In the fall of 1968, authorities in New Glarus, Wisconsin, charged three Amish fathers—Wallace Miller, Jonas Yoder, and Adin Yutzy—with violating Wisconsin’s compulsory school attendance statute, which required all children to attend school until they reached the age of sixteen. The district attorney alleged that the three Amish farmers had broken the law because, in keeping with their faith’s traditions, they had stopped attending school once they turned fourteen.
The charges put the Amish in an awkward position. The defendants believed that they had done nothing wrong, but they were extraordinarily reluctant to resolve their disagreement with local authorities through litigation. The Amish have a long-standing aversion to ‘‘going to law,’’ because it violates their faith’s tradition of nonresistance. It was only after several months of indecision that Miller, Yoder, and Yutzy agreed to permit themselves to be represented by counsel in court.
William Ball, the attorney who defended the Amishmen, argued that application of the school attendance statute to the Amish violated their right to the free exercise of religion. To comply with the law, he claimed, the Amish would have to forsake their religious beliefs, which included a proscription against school attendance beyond the age of fourteen. Ball asserted that the First Amendment clearly protected the Amish from being forced to sacrifice their religious freedom. An argument focusing on parental rights formed the second prong of Ball’s defense strategy. He claimed that the state’s action was unconstitutional because it violated the right of the Amish defendants to direct the upbringing of their children. Ball insisted that two U.S. Supreme Court opinions supported the claims of the Amish in the Wisconsin school attendance case. The high court’s opinion in Sherbert v. Verner (1963) provided strong judicial safeguards for religious liberty, and its ruling in Pierce v. Society of Sisters (1925) furnished stout protections for the rights of parents.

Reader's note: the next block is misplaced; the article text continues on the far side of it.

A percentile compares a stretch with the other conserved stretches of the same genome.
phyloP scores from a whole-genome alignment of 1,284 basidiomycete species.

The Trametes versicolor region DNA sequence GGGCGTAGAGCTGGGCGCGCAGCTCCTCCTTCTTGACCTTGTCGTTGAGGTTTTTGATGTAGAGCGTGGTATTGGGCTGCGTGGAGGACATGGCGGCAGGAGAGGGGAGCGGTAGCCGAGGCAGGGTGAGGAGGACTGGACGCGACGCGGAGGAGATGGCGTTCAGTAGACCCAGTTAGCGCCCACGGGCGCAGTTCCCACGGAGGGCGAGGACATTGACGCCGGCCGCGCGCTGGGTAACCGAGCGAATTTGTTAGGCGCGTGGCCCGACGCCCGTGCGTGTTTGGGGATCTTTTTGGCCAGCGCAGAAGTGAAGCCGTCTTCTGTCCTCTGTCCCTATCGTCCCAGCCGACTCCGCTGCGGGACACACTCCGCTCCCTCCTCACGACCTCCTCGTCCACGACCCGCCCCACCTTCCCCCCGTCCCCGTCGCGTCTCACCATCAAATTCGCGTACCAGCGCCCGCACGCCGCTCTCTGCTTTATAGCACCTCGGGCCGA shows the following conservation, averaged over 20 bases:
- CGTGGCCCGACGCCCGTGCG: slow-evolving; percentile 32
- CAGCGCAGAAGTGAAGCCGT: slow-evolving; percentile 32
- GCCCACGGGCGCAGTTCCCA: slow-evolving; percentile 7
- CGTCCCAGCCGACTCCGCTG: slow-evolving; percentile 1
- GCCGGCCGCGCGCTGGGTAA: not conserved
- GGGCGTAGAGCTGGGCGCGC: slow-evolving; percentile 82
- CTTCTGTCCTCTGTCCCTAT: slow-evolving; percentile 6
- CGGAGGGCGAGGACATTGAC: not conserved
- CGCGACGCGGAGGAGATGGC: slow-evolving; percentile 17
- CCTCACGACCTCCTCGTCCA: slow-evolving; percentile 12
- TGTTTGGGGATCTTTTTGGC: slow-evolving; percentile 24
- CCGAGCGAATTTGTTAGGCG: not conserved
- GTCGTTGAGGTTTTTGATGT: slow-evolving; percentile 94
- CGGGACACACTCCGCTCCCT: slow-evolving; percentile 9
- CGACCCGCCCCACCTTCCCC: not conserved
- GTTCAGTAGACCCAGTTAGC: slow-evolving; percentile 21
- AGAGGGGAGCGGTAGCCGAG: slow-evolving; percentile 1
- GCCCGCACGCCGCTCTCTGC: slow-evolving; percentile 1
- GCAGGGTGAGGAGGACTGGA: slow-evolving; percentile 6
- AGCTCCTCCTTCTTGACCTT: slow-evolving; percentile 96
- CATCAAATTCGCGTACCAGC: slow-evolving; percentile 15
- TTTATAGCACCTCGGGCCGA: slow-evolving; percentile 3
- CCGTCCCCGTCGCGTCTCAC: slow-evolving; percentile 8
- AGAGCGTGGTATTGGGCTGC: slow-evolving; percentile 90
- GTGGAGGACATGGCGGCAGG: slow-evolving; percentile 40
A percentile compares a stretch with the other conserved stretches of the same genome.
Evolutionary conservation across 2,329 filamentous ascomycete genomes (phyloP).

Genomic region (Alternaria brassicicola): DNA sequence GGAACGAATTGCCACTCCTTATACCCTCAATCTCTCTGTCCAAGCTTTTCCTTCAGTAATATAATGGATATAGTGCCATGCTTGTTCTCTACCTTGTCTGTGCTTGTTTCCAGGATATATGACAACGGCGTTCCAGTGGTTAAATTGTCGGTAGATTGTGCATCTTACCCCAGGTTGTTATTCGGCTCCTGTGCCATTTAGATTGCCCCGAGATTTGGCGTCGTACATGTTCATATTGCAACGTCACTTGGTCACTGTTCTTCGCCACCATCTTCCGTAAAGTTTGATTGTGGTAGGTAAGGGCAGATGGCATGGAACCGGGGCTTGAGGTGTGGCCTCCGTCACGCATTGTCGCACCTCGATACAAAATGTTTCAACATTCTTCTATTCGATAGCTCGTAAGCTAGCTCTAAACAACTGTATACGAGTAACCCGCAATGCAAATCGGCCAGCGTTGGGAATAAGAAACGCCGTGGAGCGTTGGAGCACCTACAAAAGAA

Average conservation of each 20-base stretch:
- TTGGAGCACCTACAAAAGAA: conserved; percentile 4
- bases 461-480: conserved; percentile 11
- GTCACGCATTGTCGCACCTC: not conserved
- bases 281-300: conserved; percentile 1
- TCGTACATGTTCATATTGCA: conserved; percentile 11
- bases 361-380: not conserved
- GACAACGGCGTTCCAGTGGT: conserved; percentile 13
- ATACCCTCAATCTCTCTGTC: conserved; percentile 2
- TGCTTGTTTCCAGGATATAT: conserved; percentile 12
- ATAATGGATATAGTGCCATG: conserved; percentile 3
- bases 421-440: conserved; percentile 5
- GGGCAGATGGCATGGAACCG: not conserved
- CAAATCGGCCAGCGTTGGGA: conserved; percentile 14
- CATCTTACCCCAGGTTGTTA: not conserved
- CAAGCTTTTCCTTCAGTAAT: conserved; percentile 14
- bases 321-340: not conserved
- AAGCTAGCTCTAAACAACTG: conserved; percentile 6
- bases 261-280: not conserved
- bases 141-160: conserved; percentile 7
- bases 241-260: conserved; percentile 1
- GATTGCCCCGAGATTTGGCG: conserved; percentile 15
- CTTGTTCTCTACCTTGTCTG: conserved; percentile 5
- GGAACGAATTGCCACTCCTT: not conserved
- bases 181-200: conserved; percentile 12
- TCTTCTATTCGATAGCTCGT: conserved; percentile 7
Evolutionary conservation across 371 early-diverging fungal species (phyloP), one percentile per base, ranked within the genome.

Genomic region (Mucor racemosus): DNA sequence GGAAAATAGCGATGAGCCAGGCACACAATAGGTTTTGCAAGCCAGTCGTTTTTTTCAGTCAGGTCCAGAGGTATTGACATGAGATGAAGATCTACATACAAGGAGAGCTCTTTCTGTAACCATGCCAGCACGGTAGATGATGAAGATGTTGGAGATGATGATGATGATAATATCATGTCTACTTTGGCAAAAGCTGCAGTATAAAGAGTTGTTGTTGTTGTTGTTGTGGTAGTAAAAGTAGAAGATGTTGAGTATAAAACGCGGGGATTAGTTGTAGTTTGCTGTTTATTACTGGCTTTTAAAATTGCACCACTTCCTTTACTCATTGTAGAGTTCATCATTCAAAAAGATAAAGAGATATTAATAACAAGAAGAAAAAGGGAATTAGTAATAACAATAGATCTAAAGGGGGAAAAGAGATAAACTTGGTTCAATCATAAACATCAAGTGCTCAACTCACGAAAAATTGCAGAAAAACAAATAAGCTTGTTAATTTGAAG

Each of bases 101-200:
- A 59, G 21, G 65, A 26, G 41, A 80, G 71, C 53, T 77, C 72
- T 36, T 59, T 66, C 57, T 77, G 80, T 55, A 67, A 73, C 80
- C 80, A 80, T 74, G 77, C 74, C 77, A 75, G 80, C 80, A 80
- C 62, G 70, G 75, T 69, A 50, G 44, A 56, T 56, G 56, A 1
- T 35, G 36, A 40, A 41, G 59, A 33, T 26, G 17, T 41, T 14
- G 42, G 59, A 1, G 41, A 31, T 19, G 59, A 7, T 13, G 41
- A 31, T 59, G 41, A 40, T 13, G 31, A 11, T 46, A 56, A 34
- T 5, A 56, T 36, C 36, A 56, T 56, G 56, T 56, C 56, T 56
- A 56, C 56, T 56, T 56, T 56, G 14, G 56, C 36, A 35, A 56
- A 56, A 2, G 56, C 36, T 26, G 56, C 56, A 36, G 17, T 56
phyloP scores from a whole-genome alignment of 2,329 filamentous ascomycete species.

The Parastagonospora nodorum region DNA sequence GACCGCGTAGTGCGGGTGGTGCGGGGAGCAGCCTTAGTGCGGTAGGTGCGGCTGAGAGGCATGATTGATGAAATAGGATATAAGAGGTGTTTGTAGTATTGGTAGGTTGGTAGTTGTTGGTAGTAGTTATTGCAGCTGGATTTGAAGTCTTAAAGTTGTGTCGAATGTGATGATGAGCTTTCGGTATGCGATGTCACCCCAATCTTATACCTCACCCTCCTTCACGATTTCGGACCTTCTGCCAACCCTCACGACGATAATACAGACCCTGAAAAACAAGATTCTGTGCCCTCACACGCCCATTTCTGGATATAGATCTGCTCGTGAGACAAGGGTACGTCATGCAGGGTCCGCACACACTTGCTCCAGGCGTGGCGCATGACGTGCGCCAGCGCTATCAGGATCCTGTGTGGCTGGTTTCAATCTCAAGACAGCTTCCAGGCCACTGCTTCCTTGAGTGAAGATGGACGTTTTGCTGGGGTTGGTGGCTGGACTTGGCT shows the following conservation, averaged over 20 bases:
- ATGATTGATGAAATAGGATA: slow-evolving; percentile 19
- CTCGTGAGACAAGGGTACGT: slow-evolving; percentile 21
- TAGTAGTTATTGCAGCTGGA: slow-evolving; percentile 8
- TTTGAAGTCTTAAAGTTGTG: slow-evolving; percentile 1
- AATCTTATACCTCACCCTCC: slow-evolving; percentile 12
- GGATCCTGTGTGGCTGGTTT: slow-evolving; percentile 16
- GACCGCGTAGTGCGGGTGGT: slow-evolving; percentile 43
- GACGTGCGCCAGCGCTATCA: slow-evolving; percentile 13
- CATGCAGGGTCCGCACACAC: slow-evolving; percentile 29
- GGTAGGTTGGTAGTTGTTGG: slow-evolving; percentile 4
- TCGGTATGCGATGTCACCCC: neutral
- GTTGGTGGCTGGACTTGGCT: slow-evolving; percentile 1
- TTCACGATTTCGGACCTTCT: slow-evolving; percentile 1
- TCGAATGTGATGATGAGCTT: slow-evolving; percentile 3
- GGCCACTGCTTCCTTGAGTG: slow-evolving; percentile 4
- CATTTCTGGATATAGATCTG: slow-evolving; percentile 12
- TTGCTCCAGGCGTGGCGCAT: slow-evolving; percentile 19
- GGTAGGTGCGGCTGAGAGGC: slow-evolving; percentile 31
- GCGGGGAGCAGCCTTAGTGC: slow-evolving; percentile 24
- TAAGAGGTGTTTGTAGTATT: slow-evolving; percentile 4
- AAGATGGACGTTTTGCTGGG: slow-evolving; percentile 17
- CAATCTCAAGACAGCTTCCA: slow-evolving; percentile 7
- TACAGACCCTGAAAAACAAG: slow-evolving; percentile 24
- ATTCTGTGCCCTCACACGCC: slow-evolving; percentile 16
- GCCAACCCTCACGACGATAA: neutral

But not all judicial precedent favored Ball and his clients. Throughout the New Glarus case, the state of Wisconsin pointed out that Amish parents living in other states had made similar challenges to the constitutionality of school attendance laws, and they had lost each time. (In the most recent of these cases, resolved just two years before the Wisconsin case went to trial, the Kansas Supreme Court had ruled against an Amish father.) The state also referred to language in several U.S. Supreme Court opinions that explicitly acknowledged its right to enforce education regulations, including statutes mandating school attendance. Some of these passages appeared in the same opinions that Defense Attorney Ball cited to bolster his arguments in favor of the Amish.
Ball attempted to refute the state’s claims by mounting an exhaustive defense. He brought in expert witnesses from as far away as Philadelphia to testify on behalf of his clients. Their ranks included John Hostetler, the nation’s leading scholarly authority on the Amish, and an expert on public school regulation from the University of Chicago. Although the state’s case was far less impressive (Hostetler’s testimony alone lasted longer), a judge found the three Amish men guilty of a misdemeanor and ordered them to pay a token fine of five dollars. But Ball and the New Glarus Amish had better luck when they appealed Wisconsin v. Yoder to the Wisconsin Supreme Court in 1971. With only one justice dissenting, it reversed the convictions of Miller, Yoder, and Yutzy.